Answer: flowerbed of succulent plants
since many succulents and all cacti are native to South America, there is a tendency to weigh that they are plants that need a warm climate throughout the year, given that we think of South America as a continent with a homogeneous climate, tropical type, in fact, the climate of the South American continent is quite heterogeneous, even if you consider state by state; Mexico, for instance, has mountainous zones, with mountains exceeding the 3000 metres of height, which act as an obstacle to the rains, and cause arid zones, but at times with temperate climate; Peru is lapped on the coasts by the current of Humboldt, which brings dry and icy air from the Antarctic; Argentina has many zones with very cold climate, which recall, in the numbers, more Alaska, than Brazil, but characterized by a very strong wind, which causes a lesser presence of precipitations and a drier climate.
Besides this, the arid zones of the whole globe are characterized by very high daily temperature ranges, and the rainy periods are often intense and sudden, with the presence of ephemeral rivers and streams, which may exist even for only a few hours. For this reason, many succulent plants and cacti can stand the frosts, even intense, without suffering any damage, even temperatures below -10 ° C may not give any kind of concern to many species and varieties of cacti.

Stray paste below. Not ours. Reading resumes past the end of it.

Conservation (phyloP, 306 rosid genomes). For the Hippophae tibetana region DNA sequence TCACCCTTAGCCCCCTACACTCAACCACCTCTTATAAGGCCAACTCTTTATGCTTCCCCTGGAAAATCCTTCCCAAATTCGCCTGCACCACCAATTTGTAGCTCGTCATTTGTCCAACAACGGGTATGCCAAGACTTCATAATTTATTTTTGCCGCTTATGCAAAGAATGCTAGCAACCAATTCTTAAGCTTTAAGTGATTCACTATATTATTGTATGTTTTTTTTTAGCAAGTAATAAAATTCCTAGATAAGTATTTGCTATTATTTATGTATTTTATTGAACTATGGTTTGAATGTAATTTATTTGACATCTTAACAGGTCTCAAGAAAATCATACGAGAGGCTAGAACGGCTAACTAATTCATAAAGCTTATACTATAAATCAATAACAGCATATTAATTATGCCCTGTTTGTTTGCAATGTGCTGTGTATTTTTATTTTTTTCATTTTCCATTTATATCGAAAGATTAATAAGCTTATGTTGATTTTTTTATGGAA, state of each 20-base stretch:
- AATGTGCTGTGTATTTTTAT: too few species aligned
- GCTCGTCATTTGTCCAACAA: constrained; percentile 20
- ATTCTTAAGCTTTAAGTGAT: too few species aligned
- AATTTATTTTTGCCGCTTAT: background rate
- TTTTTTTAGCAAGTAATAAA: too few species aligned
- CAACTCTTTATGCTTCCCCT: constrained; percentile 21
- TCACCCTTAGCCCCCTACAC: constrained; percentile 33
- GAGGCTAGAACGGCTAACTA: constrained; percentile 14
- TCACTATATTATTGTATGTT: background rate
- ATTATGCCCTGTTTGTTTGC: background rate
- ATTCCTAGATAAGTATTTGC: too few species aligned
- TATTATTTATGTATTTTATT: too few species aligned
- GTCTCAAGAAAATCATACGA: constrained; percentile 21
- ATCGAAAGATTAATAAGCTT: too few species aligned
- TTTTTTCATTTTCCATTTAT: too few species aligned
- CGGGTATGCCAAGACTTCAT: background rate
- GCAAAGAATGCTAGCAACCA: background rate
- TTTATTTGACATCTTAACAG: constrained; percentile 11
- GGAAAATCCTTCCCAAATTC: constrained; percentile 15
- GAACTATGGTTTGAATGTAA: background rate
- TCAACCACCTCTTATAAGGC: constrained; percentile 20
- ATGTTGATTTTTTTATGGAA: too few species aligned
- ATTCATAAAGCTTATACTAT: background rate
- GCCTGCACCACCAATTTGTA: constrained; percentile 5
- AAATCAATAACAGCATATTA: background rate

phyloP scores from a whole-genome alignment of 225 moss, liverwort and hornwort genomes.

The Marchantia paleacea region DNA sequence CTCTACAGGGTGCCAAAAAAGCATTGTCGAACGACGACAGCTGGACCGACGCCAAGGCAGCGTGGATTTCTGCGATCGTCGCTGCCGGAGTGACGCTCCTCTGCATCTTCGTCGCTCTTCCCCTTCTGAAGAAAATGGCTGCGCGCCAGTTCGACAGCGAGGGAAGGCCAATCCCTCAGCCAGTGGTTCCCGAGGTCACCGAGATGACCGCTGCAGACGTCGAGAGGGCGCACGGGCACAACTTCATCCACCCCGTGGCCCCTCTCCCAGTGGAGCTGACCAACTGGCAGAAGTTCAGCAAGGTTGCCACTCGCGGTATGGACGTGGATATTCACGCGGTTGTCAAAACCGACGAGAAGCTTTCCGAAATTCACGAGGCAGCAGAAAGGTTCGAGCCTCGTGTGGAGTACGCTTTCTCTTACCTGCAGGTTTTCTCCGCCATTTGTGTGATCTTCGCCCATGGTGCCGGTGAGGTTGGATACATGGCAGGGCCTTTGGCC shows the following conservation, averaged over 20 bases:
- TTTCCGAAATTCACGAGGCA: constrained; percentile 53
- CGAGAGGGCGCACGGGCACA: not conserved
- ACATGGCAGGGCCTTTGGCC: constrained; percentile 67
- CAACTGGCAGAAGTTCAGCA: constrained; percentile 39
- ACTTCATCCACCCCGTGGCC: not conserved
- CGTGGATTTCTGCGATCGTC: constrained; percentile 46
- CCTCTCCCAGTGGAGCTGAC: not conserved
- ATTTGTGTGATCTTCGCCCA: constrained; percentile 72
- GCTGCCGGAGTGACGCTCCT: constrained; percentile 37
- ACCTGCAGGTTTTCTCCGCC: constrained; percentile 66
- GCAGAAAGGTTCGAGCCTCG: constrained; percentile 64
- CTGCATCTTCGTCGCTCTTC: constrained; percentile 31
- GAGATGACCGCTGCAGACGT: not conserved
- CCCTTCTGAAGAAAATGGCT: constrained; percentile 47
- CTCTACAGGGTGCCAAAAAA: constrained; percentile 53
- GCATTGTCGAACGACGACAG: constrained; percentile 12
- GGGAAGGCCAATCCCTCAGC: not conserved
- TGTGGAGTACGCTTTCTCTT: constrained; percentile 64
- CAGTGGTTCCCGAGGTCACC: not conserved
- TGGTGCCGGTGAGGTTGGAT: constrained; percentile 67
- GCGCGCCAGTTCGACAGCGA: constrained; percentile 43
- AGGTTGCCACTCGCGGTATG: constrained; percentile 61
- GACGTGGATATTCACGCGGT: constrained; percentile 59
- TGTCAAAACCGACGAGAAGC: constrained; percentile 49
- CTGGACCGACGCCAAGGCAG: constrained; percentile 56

You then have the good fortune to live in Sicily, where the winter climate is decidedly pleasant, with only episodic frosts, which often do not occur. Among the most common succulents in cultivation, the only ones that can hardly stand the winter cold and prefer to be placed in an apartment during the cold months, are the euphorbias (although a couple of species could find a place in the garden).
Then, the pachypodium, are plants for warm climate; and the tylecodon, the jatropha, some species of ferocactus and gymnocalycium. Most of the cacti, on the contrary, can be cultivated in the garden, also in winter, and, especially, agave, aloe, echinopsis, echinocactus, most of the ferocactus and gymnocalycium, the lobiivie, the opuntie. Online you will surely find long tables indicating species by species, with the minimums supported.
The fundamental problem lies in the fact that most of these plants bear temperatures close to -10°C, but only if the soil in which they are placed is perfectly dry; for this reason, already in October, we stop watering, and, if necessary, in case of intense rain, we cover the flower-bed with plastic material, so that it is not excessively watered by the bad weather.
In order to favour this type of climate, dry and cold, the plants are placed in a very well drained soil, formed by a small part of mould, mixed with washed river sand and other granular material, such as pumice, pozzolana, lapillus: it depends on which is the easiest material to find in the zone where you live.
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